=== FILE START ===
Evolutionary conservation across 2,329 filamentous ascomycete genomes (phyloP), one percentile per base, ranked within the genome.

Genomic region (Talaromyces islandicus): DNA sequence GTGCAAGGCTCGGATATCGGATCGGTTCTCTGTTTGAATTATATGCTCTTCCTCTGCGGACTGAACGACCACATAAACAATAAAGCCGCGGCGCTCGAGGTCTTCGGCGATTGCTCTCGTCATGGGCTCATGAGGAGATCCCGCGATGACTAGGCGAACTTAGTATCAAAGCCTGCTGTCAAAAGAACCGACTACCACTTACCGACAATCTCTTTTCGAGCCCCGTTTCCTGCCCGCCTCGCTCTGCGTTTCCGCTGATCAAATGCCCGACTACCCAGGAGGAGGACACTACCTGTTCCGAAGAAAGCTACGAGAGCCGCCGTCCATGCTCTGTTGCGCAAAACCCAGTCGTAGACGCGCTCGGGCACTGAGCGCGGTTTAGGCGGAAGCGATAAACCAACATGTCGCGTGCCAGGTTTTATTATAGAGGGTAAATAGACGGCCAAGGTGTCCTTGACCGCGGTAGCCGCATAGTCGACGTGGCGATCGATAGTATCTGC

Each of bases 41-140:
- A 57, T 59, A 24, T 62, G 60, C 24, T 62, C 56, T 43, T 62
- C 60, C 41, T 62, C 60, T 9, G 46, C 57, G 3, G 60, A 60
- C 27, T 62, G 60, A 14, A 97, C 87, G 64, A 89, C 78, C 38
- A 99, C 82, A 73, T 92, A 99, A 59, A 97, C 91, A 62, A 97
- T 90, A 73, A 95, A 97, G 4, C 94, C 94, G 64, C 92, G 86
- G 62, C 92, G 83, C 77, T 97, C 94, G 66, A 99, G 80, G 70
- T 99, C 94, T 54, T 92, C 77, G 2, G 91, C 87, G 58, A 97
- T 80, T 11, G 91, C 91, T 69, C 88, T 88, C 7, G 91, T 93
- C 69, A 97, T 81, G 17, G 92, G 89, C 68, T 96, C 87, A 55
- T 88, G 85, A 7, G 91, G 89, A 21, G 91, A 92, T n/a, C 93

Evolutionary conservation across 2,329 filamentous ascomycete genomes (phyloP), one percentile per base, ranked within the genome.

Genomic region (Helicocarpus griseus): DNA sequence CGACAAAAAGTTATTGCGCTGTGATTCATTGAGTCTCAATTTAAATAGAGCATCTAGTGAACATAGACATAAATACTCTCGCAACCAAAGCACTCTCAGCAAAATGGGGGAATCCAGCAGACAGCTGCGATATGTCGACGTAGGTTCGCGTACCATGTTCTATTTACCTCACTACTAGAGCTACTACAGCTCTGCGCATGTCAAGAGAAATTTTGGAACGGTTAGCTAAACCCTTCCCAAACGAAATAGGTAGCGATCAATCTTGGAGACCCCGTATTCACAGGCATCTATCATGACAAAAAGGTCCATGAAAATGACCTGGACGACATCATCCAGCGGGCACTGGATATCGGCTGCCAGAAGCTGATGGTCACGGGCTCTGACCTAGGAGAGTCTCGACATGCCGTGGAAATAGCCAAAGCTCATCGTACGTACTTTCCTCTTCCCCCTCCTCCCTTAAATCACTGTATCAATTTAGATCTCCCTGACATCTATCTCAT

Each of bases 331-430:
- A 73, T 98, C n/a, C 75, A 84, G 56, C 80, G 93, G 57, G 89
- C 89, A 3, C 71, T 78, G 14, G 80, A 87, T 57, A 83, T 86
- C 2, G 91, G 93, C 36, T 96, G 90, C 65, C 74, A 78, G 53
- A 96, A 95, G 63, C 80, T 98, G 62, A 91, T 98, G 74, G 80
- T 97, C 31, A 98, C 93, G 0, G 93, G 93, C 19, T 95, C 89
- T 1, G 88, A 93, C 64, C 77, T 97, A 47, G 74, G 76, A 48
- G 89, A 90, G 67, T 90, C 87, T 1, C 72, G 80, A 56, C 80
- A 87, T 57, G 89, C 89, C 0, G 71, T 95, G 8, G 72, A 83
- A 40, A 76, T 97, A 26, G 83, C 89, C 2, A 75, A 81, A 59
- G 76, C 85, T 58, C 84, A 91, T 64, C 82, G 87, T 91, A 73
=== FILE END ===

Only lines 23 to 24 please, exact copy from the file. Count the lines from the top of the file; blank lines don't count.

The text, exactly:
- G 89, A 90, G 67, T 90, C 87, T 1, C 72, G 80, A 56, C 80
- A 87, T 57, G 89, C 89, C 0, G 71, T 95, G 8, G 72, A 83